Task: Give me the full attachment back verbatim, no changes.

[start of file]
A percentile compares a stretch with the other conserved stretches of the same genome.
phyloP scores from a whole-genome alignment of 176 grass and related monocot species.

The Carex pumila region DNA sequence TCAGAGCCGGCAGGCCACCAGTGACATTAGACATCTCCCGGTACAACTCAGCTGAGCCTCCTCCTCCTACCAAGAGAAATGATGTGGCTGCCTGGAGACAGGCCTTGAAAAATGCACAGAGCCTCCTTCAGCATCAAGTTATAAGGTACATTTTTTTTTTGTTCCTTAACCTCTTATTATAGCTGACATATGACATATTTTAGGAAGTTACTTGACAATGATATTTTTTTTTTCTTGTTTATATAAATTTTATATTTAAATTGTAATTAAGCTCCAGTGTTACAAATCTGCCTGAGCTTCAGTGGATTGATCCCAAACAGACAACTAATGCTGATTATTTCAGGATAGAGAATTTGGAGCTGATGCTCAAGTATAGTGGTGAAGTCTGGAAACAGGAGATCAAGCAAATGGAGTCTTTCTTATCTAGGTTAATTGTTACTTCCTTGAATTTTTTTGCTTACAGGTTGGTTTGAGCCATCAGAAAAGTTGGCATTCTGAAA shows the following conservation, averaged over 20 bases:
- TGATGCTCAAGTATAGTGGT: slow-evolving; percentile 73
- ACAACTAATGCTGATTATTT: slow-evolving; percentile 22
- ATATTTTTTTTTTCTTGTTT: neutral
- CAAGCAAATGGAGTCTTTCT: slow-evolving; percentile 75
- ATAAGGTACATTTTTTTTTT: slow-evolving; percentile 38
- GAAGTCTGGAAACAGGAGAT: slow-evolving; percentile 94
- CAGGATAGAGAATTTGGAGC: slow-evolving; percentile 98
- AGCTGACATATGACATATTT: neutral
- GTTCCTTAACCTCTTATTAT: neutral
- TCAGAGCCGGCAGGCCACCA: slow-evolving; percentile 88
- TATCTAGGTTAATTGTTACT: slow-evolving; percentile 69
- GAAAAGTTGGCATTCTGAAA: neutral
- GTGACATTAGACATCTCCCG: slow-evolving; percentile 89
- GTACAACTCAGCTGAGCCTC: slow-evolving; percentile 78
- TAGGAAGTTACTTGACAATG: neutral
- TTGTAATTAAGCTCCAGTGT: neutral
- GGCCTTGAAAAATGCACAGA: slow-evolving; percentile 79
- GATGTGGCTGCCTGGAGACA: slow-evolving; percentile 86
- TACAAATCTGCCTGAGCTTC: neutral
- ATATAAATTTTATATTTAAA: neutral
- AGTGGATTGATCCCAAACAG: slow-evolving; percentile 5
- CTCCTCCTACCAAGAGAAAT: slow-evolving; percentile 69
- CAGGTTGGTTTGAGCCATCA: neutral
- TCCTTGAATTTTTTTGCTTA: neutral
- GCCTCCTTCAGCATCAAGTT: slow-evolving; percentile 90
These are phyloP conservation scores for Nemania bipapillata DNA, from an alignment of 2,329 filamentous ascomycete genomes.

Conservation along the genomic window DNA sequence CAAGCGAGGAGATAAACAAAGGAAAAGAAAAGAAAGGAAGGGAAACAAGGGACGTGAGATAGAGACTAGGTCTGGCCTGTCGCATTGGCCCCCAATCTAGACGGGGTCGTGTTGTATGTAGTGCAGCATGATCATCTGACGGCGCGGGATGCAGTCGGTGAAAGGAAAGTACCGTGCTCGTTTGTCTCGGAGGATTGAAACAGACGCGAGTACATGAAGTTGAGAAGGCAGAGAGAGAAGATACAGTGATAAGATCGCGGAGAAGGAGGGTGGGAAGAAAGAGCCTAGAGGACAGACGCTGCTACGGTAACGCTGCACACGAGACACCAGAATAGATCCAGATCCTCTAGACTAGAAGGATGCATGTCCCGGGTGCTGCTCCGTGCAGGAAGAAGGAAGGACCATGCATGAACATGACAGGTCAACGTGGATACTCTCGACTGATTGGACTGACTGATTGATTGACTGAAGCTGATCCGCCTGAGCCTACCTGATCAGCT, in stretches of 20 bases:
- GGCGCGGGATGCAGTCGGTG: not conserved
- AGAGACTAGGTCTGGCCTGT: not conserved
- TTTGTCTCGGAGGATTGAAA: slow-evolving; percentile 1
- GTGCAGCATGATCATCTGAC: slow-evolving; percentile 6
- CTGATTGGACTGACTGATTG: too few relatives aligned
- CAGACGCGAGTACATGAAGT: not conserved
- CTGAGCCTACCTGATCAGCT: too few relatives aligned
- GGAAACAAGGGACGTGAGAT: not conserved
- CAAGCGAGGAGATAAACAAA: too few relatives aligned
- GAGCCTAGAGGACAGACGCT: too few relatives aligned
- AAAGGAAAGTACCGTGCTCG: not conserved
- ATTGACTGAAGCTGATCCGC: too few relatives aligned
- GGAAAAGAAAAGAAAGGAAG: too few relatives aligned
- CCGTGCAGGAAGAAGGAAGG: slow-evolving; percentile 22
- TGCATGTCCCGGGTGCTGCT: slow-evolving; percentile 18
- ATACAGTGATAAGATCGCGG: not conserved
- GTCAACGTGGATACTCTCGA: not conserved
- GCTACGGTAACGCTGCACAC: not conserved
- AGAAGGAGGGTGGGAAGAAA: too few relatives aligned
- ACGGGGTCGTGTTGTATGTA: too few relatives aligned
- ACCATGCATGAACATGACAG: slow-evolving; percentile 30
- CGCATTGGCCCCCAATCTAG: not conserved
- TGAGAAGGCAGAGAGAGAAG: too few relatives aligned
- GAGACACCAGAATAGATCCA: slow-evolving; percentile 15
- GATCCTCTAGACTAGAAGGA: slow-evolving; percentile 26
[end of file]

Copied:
A percentile compares a stretch with the other conserved stretches of the same genome.
phyloP scores from a whole-genome alignment of 176 grass and related monocot species.

The Carex pumila region DNA sequence TCAGAGCCGGCAGGCCACCAGTGACATTAGACATCTCCCGGTACAACTCAGCTGAGCCTCCTCCTCCTACCAAGAGAAATGATGTGGCTGCCTGGAGACAGGCCTTGAAAAATGCACAGAGCCTCCTTCAGCATCAAGTTATAAGGTACATTTTTTTTTTGTTCCTTAACCTCTTATTATAGCTGACATATGACATATTTTAGGAAGTTACTTGACAATGATATTTTTTTTTTCTTGTTTATATAAATTTTATATTTAAATTGTAATTAAGCTCCAGTGTTACAAATCTGCCTGAGCTTCAGTGGATTGATCCCAAACAGACAACTAATGCTGATTATTTCAGGATAGAGAATTTGGAGCTGATGCTCAAGTATAGTGGTGAAGTCTGGAAACAGGAGATCAAGCAAATGGAGTCTTTCTTATCTAGGTTAATTGTTACTTCCTTGAATTTTTTTGCTTACAGGTTGGTTTGAGCCATCAGAAAAGTTGGCATTCTGAAA shows the following conservation, averaged over 20 bases:
- TGATGCTCAAGTATAGTGGT: slow-evolving; percentile 73
- ACAACTAATGCTGATTATTT: slow-evolving; percentile 22
- ATATTTTTTTTTTCTTGTTT: neutral
- CAAGCAAATGGAGTCTTTCT: slow-evolving; percentile 75
- ATAAGGTACATTTTTTTTTT: slow-evolving; percentile 38
- GAAGTCTGGAAACAGGAGAT: slow-evolving; percentile 94
- CAGGATAGAGAATTTGGAGC: slow-evolving; percentile 98
- AGCTGACATATGACATATTT: neutral
- GTTCCTTAACCTCTTATTAT: neutral
- TCAGAGCCGGCAGGCCACCA: slow-evolving; percentile 88
- TATCTAGGTTAATTGTTACT: slow-evolving; percentile 69
- GAAAAGTTGGCATTCTGAAA: neutral
- GTGACATTAGACATCTCCCG: slow-evolving; percentile 89
- GTACAACTCAGCTGAGCCTC: slow-evolving; percentile 78
- TAGGAAGTTACTTGACAATG: neutral
- TTGTAATTAAGCTCCAGTGT: neutral
- GGCCTTGAAAAATGCACAGA: slow-evolving; percentile 79
- GATGTGGCTGCCTGGAGACA: slow-evolving; percentile 86
- TACAAATCTGCCTGAGCTTC: neutral
- ATATAAATTTTATATTTAAA: neutral
- AGTGGATTGATCCCAAACAG: slow-evolving; percentile 5
- CTCCTCCTACCAAGAGAAAT: slow-evolving; percentile 69
- CAGGTTGGTTTGAGCCATCA: neutral
- TCCTTGAATTTTTTTGCTTA: neutral
- GCCTCCTTCAGCATCAAGTT: slow-evolving; percentile 90
These are phyloP conservation scores for Nemania bipapillata DNA, from an alignment of 2,329 filamentous ascomycete genomes.

Conservation along the genomic window DNA sequence CAAGCGAGGAGATAAACAAAGGAAAAGAAAAGAAAGGAAGGGAAACAAGGGACGTGAGATAGAGACTAGGTCTGGCCTGTCGCATTGGCCCCCAATCTAGACGGGGTCGTGTTGTATGTAGTGCAGCATGATCATCTGACGGCGCGGGATGCAGTCGGTGAAAGGAAAGTACCGTGCTCGTTTGTCTCGGAGGATTGAAACAGACGCGAGTACATGAAGTTGAGAAGGCAGAGAGAGAAGATACAGTGATAAGATCGCGGAGAAGGAGGGTGGGAAGAAAGAGCCTAGAGGACAGACGCTGCTACGGTAACGCTGCACACGAGACACCAGAATAGATCCAGATCCTCTAGACTAGAAGGATGCATGTCCCGGGTGCTGCTCCGTGCAGGAAGAAGGAAGGACCATGCATGAACATGACAGGTCAACGTGGATACTCTCGACTGATTGGACTGACTGATTGATTGACTGAAGCTGATCCGCCTGAGCCTACCTGATCAGCT, in stretches of 20 bases:
- GGCGCGGGATGCAGTCGGTG: not conserved
- AGAGACTAGGTCTGGCCTGT: not conserved
- TTTGTCTCGGAGGATTGAAA: slow-evolving; percentile 1
- GTGCAGCATGATCATCTGAC: slow-evolving; percentile 6
- CTGATTGGACTGACTGATTG: too few relatives aligned
- CAGACGCGAGTACATGAAGT: not conserved
- CTGAGCCTACCTGATCAGCT: too few relatives aligned
- GGAAACAAGGGACGTGAGAT: not conserved
- CAAGCGAGGAGATAAACAAA: too few relatives aligned
- GAGCCTAGAGGACAGACGCT: too few relatives aligned
- AAAGGAAAGTACCGTGCTCG: not conserved
- ATTGACTGAAGCTGATCCGC: too few relatives aligned
- GGAAAAGAAAAGAAAGGAAG: too few relatives aligned
- CCGTGCAGGAAGAAGGAAGG: slow-evolving; percentile 22
- TGCATGTCCCGGGTGCTGCT: slow-evolving; percentile 18
- ATACAGTGATAAGATCGCGG: not conserved
- GTCAACGTGGATACTCTCGA: not conserved
- GCTACGGTAACGCTGCACAC: not conserved
- AGAAGGAGGGTGGGAAGAAA: too few relatives aligned
- ACGGGGTCGTGTTGTATGTA: too few relatives aligned
- ACCATGCATGAACATGACAG: slow-evolving; percentile 30
- CGCATTGGCCCCCAATCTAG: not conserved
- TGAGAAGGCAGAGAGAGAAG: too few relatives aligned
- GAGACACCAGAATAGATCCA: slow-evolving; percentile 15
- GATCCTCTAGACTAGAAGGA: slow-evolving; percentile 26